3) Make your staff feel appreciated. There are lots of low-cost moves you can make to boost feelings of appreciation. How about reinstating the company-supplied morning doughnuts or Friday pizza lunch you offered before cost-cutting measures took hold? Or offering employees more opportunities for professional development? Many recent surveys show that employees want more training. Providing more employee oriented training - something else that many companies have reduced - will help your organization and will show employees that you are investing in their future. Little things can go a long way when it comes to letting employees know you value them and their efforts.

4) Re-engage employees with the organization and their work. During the past two years, many organizations were forced to dictate which changes and cutbacks would be implemented, and the communication was often one-sided. It's time to talk with employees, using everything from casual conversations to company-wide email newsletters to monthly or quarterly "town hall meetings." Get them involved in both formal and informal problem solving meetings and/or process improvement teams. Emphasize how their work fits into the company's overall objectives and performance. Alert them to wins and losses, and ask them for their input in advance of some of the upcoming decisions. Then listen when they talk and acknowledge what they say to you. It's time to have meaningful, two-way, discussions with employees and re-engage them in the day-to-day workings of your organization.

5) Make their jobs doable, if not easier. Productivity always rises during a recession because when people are laid-off, those remaining often do the same amount of work with fewer resources. This situation inevitably causes some workforce stress, burnout or unwanted turnover which will cause you to lose some of your best people. So, be alert to signs of frustration such as escalating individual and team conflicts, increased absenteeism and missed deadlines. If possible, assign more people to the most demanding functions and major projects. Whether it's more training, equipment, space or even temporary help, give them the essential tools and resources they need to get their work done right the first time.

6) Finally, avoid burning bridges. If a valued employee leaves, hopefully, you will not find yourself totally in the lurch. If you handle the resignation carefully, you might be able to tap the employee's knowledge base even after employment has ended. Ask whether the new person filling the job may call with any questions for a few weeks - sort of an informal consulting/mentor relationship. If there are no hard feelings, many conscientious employees will agree to that. And, there's always the chance the new job won't work out, and one or more of your high performers will be back to exert their considerable talents for you, rather than one of your competitors.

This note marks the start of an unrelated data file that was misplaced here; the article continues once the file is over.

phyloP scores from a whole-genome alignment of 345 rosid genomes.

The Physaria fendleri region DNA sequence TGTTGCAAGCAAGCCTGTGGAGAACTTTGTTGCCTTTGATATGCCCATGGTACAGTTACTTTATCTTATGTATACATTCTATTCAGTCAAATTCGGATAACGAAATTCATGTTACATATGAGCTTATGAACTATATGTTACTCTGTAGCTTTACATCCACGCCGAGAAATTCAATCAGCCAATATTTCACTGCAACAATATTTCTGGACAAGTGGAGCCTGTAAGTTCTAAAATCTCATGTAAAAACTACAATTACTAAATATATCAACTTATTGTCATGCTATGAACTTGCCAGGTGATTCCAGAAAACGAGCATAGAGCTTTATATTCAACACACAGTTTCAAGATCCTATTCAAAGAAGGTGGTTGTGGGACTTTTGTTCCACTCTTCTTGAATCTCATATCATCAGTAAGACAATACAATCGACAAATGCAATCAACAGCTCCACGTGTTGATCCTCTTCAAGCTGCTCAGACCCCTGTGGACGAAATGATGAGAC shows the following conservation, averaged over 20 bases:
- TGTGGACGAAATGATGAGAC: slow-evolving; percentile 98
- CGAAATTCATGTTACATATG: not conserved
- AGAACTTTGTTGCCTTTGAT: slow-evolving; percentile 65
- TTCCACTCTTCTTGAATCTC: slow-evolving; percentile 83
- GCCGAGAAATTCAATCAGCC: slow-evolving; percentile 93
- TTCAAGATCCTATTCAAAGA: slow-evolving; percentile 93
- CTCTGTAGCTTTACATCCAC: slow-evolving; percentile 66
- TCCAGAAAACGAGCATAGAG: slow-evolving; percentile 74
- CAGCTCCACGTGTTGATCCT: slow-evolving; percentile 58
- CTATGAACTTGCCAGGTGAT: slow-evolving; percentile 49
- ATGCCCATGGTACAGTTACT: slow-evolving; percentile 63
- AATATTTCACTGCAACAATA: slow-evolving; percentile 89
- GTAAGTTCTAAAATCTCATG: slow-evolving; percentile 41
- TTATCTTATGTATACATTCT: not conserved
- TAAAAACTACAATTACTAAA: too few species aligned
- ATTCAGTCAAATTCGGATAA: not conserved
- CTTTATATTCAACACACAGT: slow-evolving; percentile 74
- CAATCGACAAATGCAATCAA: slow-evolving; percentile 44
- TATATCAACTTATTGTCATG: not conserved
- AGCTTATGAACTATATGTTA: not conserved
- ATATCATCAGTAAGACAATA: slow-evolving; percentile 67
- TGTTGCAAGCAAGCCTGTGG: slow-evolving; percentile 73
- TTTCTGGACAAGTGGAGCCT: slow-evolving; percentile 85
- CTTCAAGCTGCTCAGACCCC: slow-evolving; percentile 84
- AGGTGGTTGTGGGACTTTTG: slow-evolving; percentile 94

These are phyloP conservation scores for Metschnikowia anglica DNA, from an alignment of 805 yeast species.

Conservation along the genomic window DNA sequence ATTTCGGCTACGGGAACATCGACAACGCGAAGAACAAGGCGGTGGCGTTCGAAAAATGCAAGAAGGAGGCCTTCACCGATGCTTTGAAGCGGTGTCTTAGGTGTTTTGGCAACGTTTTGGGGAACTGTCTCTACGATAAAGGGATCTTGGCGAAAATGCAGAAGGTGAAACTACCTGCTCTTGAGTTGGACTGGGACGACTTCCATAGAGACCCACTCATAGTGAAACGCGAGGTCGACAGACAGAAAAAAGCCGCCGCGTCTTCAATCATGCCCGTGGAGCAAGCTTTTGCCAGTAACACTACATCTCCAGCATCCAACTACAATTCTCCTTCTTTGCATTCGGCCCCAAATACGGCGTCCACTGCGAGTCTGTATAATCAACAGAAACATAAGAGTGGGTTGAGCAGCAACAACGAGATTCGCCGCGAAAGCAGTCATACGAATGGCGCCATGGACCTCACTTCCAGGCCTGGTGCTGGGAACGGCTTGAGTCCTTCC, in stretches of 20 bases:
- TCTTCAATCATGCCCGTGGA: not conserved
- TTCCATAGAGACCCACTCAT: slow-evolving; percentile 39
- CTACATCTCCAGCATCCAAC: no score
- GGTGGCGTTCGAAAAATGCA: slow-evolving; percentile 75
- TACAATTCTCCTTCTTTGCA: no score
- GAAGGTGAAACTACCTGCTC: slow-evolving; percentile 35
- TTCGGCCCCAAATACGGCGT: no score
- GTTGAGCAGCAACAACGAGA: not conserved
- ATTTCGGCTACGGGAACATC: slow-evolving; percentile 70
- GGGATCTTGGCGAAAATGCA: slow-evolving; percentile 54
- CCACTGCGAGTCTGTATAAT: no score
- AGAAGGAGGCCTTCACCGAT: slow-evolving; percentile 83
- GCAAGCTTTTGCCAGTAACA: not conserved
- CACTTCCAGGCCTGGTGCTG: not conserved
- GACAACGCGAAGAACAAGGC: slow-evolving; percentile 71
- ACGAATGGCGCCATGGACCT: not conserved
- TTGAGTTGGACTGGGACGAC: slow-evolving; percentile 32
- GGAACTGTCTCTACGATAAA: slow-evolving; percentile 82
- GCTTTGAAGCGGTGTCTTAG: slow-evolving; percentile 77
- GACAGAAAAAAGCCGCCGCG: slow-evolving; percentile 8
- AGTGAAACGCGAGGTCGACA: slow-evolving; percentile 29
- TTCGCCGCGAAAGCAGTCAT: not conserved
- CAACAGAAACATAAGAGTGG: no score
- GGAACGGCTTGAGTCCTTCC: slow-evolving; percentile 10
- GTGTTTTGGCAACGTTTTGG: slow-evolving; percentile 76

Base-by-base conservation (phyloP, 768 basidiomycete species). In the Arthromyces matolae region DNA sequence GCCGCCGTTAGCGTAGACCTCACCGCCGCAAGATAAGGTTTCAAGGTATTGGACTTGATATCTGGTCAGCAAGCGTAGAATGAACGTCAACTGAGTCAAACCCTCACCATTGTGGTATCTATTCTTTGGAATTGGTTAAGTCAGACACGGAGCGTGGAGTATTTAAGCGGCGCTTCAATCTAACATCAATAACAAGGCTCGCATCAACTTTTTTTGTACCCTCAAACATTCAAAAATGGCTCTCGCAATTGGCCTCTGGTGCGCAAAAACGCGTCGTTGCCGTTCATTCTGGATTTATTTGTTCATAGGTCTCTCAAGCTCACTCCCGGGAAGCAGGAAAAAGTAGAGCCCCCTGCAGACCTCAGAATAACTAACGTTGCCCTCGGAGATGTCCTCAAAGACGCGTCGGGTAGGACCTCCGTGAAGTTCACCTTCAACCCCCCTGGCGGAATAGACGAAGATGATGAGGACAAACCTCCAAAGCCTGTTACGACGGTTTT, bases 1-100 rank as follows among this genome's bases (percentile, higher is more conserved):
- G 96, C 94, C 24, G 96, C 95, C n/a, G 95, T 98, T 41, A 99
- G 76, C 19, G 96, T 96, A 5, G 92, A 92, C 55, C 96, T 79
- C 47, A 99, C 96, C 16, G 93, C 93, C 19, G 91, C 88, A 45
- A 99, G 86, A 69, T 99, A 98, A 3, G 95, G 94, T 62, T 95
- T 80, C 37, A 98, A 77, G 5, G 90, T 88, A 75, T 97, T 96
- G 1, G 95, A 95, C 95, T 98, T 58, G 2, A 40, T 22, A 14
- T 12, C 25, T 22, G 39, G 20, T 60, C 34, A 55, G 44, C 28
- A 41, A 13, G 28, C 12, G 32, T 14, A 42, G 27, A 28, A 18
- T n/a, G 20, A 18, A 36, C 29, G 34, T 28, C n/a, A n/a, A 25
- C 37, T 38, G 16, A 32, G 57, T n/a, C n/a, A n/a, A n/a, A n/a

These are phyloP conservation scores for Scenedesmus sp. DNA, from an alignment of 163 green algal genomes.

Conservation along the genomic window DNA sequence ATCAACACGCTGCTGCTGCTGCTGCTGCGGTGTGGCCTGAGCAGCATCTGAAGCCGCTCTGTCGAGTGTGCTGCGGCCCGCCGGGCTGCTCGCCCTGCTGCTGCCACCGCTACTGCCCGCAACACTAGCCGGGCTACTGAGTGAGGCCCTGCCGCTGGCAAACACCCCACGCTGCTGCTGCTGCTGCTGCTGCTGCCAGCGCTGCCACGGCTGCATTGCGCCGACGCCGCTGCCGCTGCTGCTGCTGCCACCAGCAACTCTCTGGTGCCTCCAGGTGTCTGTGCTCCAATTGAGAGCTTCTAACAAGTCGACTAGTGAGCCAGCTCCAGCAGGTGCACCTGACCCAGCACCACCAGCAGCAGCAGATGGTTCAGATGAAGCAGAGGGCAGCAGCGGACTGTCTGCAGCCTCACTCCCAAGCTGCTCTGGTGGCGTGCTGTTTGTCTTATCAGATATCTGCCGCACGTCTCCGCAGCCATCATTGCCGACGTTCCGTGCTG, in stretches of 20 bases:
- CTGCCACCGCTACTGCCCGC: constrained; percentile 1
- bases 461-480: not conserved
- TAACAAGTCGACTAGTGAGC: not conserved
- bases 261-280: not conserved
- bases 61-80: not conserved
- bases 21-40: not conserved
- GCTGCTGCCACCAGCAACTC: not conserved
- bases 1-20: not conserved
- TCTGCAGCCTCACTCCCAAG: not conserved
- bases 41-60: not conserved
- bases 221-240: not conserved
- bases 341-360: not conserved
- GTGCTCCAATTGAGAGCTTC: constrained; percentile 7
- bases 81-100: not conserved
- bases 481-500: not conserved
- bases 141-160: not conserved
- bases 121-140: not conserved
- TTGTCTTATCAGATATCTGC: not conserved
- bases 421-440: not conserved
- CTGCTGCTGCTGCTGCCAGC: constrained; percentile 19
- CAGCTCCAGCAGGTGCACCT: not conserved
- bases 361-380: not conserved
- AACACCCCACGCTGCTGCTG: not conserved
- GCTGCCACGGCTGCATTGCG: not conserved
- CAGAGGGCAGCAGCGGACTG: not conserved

Leadership Training for Employee Engagement

HPL's newly redesigned Leadership & Management Development Program, High Performance Leadership, has been tested and proven in dozen of leading manufacturing, financial service, hi-tech, and government organizations. High Performance Leadership will provide your organization's leaders and managers with the skills they need to effectively lead and manage today's workforce.

"During these tough economic times, many leaders have had to focus too heavily on managing the financials and in doing so they have inadvertently caused many employees to become disengaged from their work team and organization," says HPL President, Steve Aronson. "High Performance Leadership was designed to provide the leadership and management skills and techniques that today's leaders need to quickly and dramatically enhance employee engagement and improve performance."

For more information please contact us at 508-877-3600.

HPL @ ASTD Chicago
HPL will be exhibiting at the American Society for Training and Development (ASTD) 2010 International Conference and Exposition in Chicago. HPL will be in booth 549 and we'll be offering free Expo Passes to any clients and colleagues that wish to attend. 

Please contact us for more details on how to get free Expo Passes!
Big Changes are Coming to the HPL Website!
Later this Spring, HPL will be re-launching its website: www.hplinc.com. Be on the look-out for: new features, customer oriented pages, in-depth information on HPL programs and services, and more. More information to follow soon.
To discuss your organizational development and/or training challenges, please contact us at our:
Corporate Headquarters
Framingham, MA

Mid-Atlantic Regional Office
Washington, DC

Or, visit us on the web at: